Jan 15, 2020

Globalization in the 21st century has prompted the growth of a knowledge-based society. Recent technological advances have made it easier to connect countries, thus making the exchange of information easier and faster. This development has affected not only the economy but also higher education. In these times, higher education institutions (HEIs) are expected to provide quality education and relevant, evidence-based information to address the needs of its students and the immediate society.

The Philippine government has pushed for the globalization of its curriculum and programs in order to match its neighboring ASEAN countries. Competitive standards for Philippine HEIs (PHEIs) were set in view of the ASEAN integration. However, the “internationalization” of higher education has proven to be a challenging endeavor given the sheer number of PHEIs and the lack of an enabling environment for these HEIs to internationalize. Existing policies make it difficult to procure of state-of-the-art facilities and equipment meeting international standards. Certain legal provisions complicate the process for employing foreign experts to join the ranks as faculty members.

Responding to this need, the Commission on Higher Education (CHED) released Memorandum Order No. 55, Series of 2016, which outlines the Policy Framework on the Internationalization of PHEIs. Through CMO 55, PHEIs now have an existing guideline for their internationalization efforts. This strategy enables PHEIs to have a uniform framework to refer to while developing their own niche in the international arena. Other enabling policies have since been passed. For example, Executive Order No. 65, Series of 2018 now enables a foreign expert to teach at higher education levels, provided they are not professional subjects/courses. Republic Act 11448 or the Transnational Higher Education Act expands access to international education experiences by encouraging foreign and local partnerships, along with the appropriation of funds for this purpose.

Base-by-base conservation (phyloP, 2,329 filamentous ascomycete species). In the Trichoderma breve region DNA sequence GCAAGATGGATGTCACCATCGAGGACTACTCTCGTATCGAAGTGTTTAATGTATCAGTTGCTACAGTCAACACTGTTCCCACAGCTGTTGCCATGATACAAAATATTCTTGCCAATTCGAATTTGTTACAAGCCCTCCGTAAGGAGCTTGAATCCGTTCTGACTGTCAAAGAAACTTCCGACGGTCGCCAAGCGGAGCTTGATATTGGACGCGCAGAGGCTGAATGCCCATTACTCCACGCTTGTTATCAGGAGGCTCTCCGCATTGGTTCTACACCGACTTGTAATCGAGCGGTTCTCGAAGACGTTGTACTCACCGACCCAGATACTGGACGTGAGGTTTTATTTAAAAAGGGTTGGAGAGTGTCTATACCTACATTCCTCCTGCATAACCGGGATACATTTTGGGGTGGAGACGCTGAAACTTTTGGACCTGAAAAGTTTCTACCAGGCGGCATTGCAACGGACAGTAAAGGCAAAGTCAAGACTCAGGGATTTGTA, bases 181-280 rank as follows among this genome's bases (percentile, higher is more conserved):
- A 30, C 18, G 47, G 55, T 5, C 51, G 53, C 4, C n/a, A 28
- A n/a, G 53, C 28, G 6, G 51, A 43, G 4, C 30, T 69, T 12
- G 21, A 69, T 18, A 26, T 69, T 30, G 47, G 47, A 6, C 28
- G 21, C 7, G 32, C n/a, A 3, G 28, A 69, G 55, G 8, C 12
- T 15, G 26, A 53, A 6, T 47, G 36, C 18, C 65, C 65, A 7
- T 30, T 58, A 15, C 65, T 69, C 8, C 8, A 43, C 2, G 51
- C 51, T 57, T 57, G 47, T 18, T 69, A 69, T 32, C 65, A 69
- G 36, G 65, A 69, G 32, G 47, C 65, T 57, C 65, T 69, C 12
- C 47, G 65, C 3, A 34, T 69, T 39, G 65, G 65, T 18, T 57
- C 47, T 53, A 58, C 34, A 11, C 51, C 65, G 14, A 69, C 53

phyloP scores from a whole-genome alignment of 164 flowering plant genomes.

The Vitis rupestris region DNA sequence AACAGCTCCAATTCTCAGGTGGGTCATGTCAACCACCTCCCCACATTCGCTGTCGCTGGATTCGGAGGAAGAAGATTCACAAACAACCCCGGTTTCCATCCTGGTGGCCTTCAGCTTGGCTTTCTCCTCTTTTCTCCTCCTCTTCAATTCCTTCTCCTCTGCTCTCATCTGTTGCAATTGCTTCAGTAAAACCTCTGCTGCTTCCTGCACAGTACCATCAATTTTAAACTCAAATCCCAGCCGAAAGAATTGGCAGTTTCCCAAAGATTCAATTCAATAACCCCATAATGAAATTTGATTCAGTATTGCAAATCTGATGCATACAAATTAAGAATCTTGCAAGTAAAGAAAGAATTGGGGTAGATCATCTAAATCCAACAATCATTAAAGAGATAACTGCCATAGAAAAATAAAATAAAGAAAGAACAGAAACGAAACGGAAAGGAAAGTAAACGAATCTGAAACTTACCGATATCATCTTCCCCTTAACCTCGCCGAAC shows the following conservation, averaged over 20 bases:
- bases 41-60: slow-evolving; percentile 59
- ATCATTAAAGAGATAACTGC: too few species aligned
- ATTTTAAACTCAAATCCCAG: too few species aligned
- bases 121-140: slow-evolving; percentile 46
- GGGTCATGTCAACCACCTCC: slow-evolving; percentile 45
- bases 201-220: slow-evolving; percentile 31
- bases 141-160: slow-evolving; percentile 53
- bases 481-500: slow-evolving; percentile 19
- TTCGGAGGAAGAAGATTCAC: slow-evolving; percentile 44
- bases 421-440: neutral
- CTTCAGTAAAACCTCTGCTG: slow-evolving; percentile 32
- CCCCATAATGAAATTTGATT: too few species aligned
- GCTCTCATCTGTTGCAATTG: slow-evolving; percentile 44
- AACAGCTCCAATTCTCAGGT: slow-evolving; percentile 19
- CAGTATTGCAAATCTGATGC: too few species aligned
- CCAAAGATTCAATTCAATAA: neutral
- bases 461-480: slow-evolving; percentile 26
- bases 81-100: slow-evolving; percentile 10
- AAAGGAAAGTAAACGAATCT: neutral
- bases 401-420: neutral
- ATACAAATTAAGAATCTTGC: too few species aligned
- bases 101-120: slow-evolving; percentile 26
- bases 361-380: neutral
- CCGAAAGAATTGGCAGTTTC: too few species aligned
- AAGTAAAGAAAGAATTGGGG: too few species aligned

Ten universities across the country have also partnered with CHED, the University of Alicante in Spain, and the University of Montpellier in France for the Erasmus+ Project ANTENA. Project ANTENA aims to improve education and research quality of PHEIs through internationalization. ANTENA has spearheaded several programs since its kick-off in January 2019. Needs assessment surveys were conducted to review the challenges of PHEIs in terms of internationalization. Several trainings have also been conducted to capacitate international relations officers (IROs) in implementing their own international strategies.

The active involvement of PHEIs in internationalization and the continued efforts of the Project ANTENA Network is expected to result in stronger ties among local HEIs. Given the support from the government and CHED, it is no doubt that the Philippines is on its way to achieving a more globalized higher education environment, providing quality education at par with international universities.

ANTENA is a capacity building cooperation project co-funded by the Erasmus + program of the European Commission. The Philippine partners include the Ateneo de Manila University, Benguet State University, Central Luzon State University, De La Salle University, Mindanao State University-Iligan Institute of Technology, Polytechnic University of the Philippines, Saint Louis University, University of the Philippines, University of San Carlos and Xavier University – Ateneo de Cagayan, and the Commission on Higher Education.